Sa, 28.01.2023

Perling: Involving members key to success

Anna Ploompuu
, reporter
Perling: Involving members key to success
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Former Prosecutor General Lavly Perling said on Wednesday that they plan to run for chairman.
Former Prosecutor General Lavly Perling said on Wednesday that they plan to run for chairman. Photo: Mihkel Maripuu

The power struggle in the opposition Isamaa party is nearing its culmination. Both current chairman Helir-Valdor Seeder and former Prosecutor General Lavly Perling said on Wednesday that they plan to run for chairman.

Former Prosecutor General Lavly Perling is a political newcomer. She became a supporting member of Isamaa’s Parempoolsed (Right-wingers) faction last November and officially joined the party in February. Members have given 170 signatures to support her candidacy and more are expected before the Friday deadline of setting up candidates. Perling’s supporters do not include a single Isamaa MP, except Viktoria Ladõnskaja-Kubits who recently joined the Parempoolsed group.

Seeder’s candidacy was set up with 100 signatures.

Power struggle in full swing

Still, it is too soon for Perling’s supporters to celebrate as only the votes of people who will turn up to the general assembly will count. Parempoolsed would have preferred to option of e-voting. “I believe that we should have enabled online voting to ensure broader in-house democracy. But I hope people are smart and will make their choice, realizing that June 20 will be a watershed moment for Isamaa,” Perling said.

The unveiling of the candidate of the Parempoolsed comes as the culmination of opposition inside Isamaa that has been simmering for some time. Seeder did not rule out evicting head of the in-house faction Kristjan Vanaselja as recently as April.

The row concerned Isamaa’s debate culture good practice document in which members of the Parempoolsed saw an attempt to silence their criticism aimed at how the party was run. “Such bills are characteristic of Viktor Orban and Fidesz,” Vanaselja told Postimees at the time.

In April, the Tartu region of Isamaa decided to accept 403 new members. Most of them came in the wake of founder of the former People’s Will party Madis Sütt who joined Isamaa in January.

Isamaa threw out Sütt after Eesti Päevaleht ran a story on how the party promised to raffle prizes to reward people for joining its ranks. The people who filed for membership following Sütt’s recommendation were also rejected.

Seeder claimed that the party management was unaware of the scheme. The head of the Parempoolsed demanded heads of the Tartu branch take responsibility. “What happened in Tartu was very similar to a recruitment campaign in Pärnu from a few years ago when people with criminal backgrounds were brought to the party. This is not the personal initiative of a few people but rather systematic behavior,” Vanaselja said.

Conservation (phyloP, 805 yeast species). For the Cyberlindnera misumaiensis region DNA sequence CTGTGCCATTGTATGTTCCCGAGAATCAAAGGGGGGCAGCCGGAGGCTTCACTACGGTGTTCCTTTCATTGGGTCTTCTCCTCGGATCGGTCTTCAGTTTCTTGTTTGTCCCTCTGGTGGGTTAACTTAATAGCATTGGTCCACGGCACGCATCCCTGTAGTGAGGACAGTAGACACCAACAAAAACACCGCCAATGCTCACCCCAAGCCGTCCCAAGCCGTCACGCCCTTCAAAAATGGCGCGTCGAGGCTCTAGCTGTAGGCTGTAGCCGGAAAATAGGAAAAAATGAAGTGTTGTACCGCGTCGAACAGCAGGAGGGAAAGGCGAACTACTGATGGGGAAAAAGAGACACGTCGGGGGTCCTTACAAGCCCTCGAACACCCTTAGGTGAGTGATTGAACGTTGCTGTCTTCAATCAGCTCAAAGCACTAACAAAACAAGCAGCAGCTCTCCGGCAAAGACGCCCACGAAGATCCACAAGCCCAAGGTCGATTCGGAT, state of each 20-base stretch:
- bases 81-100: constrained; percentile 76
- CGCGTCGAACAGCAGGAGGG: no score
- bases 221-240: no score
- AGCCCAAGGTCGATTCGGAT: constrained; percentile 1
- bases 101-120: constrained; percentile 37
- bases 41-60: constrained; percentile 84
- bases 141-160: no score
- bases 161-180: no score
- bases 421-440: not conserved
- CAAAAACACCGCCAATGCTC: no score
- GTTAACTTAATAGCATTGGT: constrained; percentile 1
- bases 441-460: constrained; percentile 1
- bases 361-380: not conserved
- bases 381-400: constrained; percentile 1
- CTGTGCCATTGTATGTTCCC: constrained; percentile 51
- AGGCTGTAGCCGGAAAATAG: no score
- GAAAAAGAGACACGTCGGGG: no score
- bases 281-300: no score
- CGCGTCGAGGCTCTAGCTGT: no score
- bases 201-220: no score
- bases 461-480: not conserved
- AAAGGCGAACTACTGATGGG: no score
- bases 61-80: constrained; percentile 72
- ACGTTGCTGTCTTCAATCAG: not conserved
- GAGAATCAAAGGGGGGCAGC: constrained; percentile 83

Isamaa’s support rating that is teetering on the verge of the [5 percent] election threshold is nothing to write home about either. Would a new leader deliver a breakthrough here? Perling said that the key to success is involving members and reaching voters through them. “People want to contribute to policymaking, they want to have a voice and express their ideas. They also want to know how state-level decisions are made,” Perling said.

She admitted that meetings with Isamaa members have shown her that the people want to be on board. The chairman candidate also said that Isamaa should be a party with enough courage to table painful decision, whether in terms of economic structure, tax environment, healthcare or education.

Perling said that people expect Isamaa to serve as a balancing and strong right-wing force next to the ruling Reform Party and Center Party. She would not pay too much attention to Isamaa’s main competitor the Conservative People’s Party (EKRE). “EKRE is nothing more than a bunch of populists masquerading as a political party,” she said.

Three main goals

Perling also phrased three goals for Isamaa: to become the leading opposition force, ensure Isamaa’s presence all over Estonia and make it one of the three largest parties in Estonia in time for the 2023 Riigikogu elections. “For this, we need to restart the party organization, bring the party out of its difficult situation and unite members into a single force,” she added.

Recent chairman Seeder criticized the government’s defense cuts plans and emphasized that a party’s success and influence in politics cannot be measured solely based on ratings, saying that actions matter.

“I hope to always remain the kind of politician who consults the best experts in the field, analyzes the material, decides and then explains that decision. Looking at the austerity plan public discussion today, one is left with the impression that the government does not know what it’s doing, what it is cutting and what is the big picture,” Seeder said.

Perling did not say whether she would run in the fall local government council elections and if so then where. “I’m concentrating on the June 20 general assembly today. I believe that we will have a solution for Tallinn should leadership fall to me,” she said.

The Isamaa general assembly will be held in Tartu on June 20. The party is set to elect a new leader, managing committee, revision committee and court of honor and decide on a mayoral candidate for Tallinn.